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Thu Feb 21, 2013, 10:15 AM

Thyroid discussion.. cause I'm going in for the blood test today, symptoms started 6 years ago

I'm really very excited and happy. I'm pretty sure 90% of my symptoms are from low thyroid, and when I called this new doctor to make an appointment, they automatically scheduled me for both tests, I didn't even have to ask! One point for the new doc already

I want to make sure I remember every symptom, and I'm kind of curious what symptoms others have, and are you on Synthroid or Generic? My mom's thyroid completely crashed when she was about 30, she was on a generic that she couldn't absorb at all and went into a Myopic coma. I think I'm going to insist on the Synthroid even though it's more expensive..

My symptoms
First noticed 6 years ago - Arms falling asleep when over my head for more than a minute, even when sleeping prone. Feet would fall asleep if I tied my shoes too tight.
Shaky hands (this was not helpful as I was an interior finish painter) I started having trouble making a straight line.
gradually the muscle pains started, like somebody was jabbing me with the eraser end of a pencil, deep in my leg and arm muscles
2010 - extreme muscle pain, just walking up 2 flights at a brisk pace, my leg muscles felt like they were screaming for oxygen, or I had just run twice around a track (I never was much of an athlete) Morning temp 2 degrees lower than normal, and if I did try to exercise enough to build up a sweat, it felt like my heart was freaking out. I'm cold all the freaking time too, even at 70 degrees.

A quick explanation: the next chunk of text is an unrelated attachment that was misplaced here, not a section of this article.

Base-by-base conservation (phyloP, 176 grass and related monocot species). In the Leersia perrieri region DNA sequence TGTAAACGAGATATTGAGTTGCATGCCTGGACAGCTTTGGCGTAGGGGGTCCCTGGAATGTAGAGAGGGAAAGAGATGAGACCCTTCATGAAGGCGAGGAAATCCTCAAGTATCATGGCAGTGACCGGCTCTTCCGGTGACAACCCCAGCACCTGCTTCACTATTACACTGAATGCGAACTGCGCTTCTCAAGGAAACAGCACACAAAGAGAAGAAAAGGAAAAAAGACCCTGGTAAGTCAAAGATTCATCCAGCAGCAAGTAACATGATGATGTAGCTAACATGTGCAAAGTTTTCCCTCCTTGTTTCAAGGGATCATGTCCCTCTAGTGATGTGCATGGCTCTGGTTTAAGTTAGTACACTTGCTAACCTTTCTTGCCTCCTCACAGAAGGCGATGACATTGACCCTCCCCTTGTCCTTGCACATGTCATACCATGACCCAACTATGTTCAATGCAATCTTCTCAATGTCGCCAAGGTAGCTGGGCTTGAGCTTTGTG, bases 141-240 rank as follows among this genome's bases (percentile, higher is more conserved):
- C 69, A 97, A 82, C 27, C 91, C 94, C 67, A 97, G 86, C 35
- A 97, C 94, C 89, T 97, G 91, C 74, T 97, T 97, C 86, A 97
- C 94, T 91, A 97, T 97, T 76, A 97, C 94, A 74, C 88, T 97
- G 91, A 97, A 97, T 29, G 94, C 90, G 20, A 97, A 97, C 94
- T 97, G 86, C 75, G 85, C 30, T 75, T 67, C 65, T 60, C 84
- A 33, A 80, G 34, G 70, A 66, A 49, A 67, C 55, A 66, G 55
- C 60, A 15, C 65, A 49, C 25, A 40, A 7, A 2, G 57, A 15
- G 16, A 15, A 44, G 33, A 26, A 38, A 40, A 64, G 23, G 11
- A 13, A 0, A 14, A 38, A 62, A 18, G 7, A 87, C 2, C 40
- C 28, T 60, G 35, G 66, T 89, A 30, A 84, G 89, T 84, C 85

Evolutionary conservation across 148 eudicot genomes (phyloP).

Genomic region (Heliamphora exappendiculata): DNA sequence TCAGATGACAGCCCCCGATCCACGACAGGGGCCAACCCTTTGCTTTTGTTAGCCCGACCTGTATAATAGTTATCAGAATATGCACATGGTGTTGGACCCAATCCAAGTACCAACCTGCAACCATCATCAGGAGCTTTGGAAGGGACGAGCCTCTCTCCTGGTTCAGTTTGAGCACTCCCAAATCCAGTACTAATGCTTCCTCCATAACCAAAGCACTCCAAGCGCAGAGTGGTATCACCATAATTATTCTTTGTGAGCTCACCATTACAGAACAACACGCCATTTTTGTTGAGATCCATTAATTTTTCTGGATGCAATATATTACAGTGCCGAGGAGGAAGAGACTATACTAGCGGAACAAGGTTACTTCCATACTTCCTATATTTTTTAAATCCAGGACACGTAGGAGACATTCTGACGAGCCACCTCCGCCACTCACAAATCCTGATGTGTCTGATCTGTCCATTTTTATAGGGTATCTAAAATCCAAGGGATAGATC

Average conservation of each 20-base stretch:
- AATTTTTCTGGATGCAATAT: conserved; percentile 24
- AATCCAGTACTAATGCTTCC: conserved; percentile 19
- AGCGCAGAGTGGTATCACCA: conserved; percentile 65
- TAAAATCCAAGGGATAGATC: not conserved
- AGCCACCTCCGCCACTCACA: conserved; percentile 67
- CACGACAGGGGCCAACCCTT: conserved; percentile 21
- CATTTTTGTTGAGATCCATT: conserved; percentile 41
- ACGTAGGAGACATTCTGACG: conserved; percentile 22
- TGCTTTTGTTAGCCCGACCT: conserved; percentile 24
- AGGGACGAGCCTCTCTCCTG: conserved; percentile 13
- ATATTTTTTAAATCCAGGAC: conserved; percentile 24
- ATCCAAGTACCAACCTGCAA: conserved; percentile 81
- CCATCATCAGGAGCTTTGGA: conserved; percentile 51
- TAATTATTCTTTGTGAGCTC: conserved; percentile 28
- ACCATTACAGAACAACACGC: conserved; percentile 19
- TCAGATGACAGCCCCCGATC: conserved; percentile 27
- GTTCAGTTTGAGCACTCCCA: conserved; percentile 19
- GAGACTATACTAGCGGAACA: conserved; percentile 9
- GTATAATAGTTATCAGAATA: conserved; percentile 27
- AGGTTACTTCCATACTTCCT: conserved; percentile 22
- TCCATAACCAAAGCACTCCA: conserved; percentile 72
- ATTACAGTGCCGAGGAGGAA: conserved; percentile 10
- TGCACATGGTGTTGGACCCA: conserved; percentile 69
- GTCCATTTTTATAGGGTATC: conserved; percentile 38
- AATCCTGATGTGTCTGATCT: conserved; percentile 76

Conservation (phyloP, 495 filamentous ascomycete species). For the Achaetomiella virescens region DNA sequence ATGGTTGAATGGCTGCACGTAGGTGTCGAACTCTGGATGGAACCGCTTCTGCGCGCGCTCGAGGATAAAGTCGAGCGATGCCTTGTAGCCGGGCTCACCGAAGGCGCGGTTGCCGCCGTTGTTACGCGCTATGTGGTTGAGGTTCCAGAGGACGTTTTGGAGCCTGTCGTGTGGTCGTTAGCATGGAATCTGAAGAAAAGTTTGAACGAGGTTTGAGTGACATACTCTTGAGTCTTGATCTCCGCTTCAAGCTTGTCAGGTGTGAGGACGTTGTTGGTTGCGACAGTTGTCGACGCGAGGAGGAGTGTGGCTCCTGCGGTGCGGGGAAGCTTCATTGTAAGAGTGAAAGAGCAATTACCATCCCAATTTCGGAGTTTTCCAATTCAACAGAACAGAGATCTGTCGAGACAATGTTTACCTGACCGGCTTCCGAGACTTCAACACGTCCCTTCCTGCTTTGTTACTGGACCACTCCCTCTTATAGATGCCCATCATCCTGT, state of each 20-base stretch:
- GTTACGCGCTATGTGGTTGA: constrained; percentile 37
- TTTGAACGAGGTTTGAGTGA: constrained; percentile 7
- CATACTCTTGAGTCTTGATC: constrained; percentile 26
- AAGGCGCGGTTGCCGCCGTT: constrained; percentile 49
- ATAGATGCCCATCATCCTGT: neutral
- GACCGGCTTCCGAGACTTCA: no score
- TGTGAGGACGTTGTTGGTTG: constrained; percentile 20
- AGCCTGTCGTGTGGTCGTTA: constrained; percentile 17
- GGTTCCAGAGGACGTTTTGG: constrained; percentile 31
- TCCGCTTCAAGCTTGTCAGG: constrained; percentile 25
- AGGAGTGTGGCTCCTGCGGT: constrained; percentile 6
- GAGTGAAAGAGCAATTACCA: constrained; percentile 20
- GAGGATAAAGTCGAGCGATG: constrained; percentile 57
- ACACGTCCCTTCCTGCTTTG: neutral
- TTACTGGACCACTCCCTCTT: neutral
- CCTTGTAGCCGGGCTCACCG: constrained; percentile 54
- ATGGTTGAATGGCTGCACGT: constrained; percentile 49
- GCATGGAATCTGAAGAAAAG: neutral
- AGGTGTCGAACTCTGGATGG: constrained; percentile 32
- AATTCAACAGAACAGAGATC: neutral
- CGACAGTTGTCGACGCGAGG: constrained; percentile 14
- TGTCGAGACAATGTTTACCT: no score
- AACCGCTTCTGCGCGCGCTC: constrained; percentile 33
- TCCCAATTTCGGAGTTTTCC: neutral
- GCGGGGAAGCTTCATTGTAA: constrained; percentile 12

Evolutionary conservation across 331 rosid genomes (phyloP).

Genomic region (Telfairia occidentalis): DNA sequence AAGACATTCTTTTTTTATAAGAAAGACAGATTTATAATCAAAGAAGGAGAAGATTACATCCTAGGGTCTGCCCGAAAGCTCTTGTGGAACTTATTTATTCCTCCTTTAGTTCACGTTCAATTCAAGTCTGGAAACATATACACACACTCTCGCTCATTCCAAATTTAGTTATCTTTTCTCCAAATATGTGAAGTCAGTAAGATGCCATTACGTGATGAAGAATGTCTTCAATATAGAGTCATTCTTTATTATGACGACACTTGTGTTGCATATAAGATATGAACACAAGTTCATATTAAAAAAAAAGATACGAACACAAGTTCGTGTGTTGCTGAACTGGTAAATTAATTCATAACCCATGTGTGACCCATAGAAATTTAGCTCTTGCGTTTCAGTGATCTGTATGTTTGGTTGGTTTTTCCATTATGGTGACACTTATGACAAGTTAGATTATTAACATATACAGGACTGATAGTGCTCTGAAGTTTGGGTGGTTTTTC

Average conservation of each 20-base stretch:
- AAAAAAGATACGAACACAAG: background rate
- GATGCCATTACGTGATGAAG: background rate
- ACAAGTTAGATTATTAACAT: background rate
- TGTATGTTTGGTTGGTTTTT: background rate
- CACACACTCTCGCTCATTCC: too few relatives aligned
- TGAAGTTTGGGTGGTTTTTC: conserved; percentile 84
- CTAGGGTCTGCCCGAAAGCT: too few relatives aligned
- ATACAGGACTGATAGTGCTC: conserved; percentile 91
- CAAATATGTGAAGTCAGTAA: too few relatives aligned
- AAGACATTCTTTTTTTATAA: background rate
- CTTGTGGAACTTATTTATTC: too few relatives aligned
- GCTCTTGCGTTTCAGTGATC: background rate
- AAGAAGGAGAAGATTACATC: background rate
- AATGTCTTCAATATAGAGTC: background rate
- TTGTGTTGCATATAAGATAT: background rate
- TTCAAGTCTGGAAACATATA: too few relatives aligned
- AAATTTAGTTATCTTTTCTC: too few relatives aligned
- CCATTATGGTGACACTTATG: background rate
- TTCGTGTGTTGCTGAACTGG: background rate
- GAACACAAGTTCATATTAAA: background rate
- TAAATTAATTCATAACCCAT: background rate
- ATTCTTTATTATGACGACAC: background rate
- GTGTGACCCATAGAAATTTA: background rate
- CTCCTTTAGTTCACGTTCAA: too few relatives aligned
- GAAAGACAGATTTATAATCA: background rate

2011 started daily kelp, and it's helped a lot keeping my temp up enough that I can function without wearing layers of long johns and sweatshirts.
My hands still don't work well though, I drop things cause I can't really feel them, and my fine handywork isn't so fricking fine anymore.

anybody wanna compare symptoms?

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Reply Thyroid discussion.. cause I'm going in for the blood test today, symptoms started 6 years ago (Original post)
Viva_La_Revolution Feb 2013 OP
hedgehog Feb 2013 #1
Viva_La_Revolution Feb 2013 #2
hedgehog Feb 2013 #3
Viva_La_Revolution Feb 2013 #4
hedgehog Feb 2013 #5
kathysart_decoration Apr 2013 #6

Response to Viva_La_Revolution (Original post)

Thu Feb 21, 2013, 02:24 PM

1. You can go down a lot of rabbit holes comparing symptoms.

I think the most important thing is to work with a doctor who will listen to you. Don't try to diagnose yourself, but give the doctor all the information you have.

I stick to Synthroid myself because I was getting ups and downs on the generic, but now I wonder if that was the result of autoimmune flares.

Speaking of autoimmune - thyroid problems can often be associated with that grand family of conditions.


If you go on Synthroid - it takes about 6-8 weeks for things to settle. Expect some ups and downs and expect to titrate the dose.

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Response to hedgehog (Reply #1)

Thu Feb 21, 2013, 04:59 PM

2. there's something to that auto-immune thing

I also have arthritis, had gum disease, adult acne..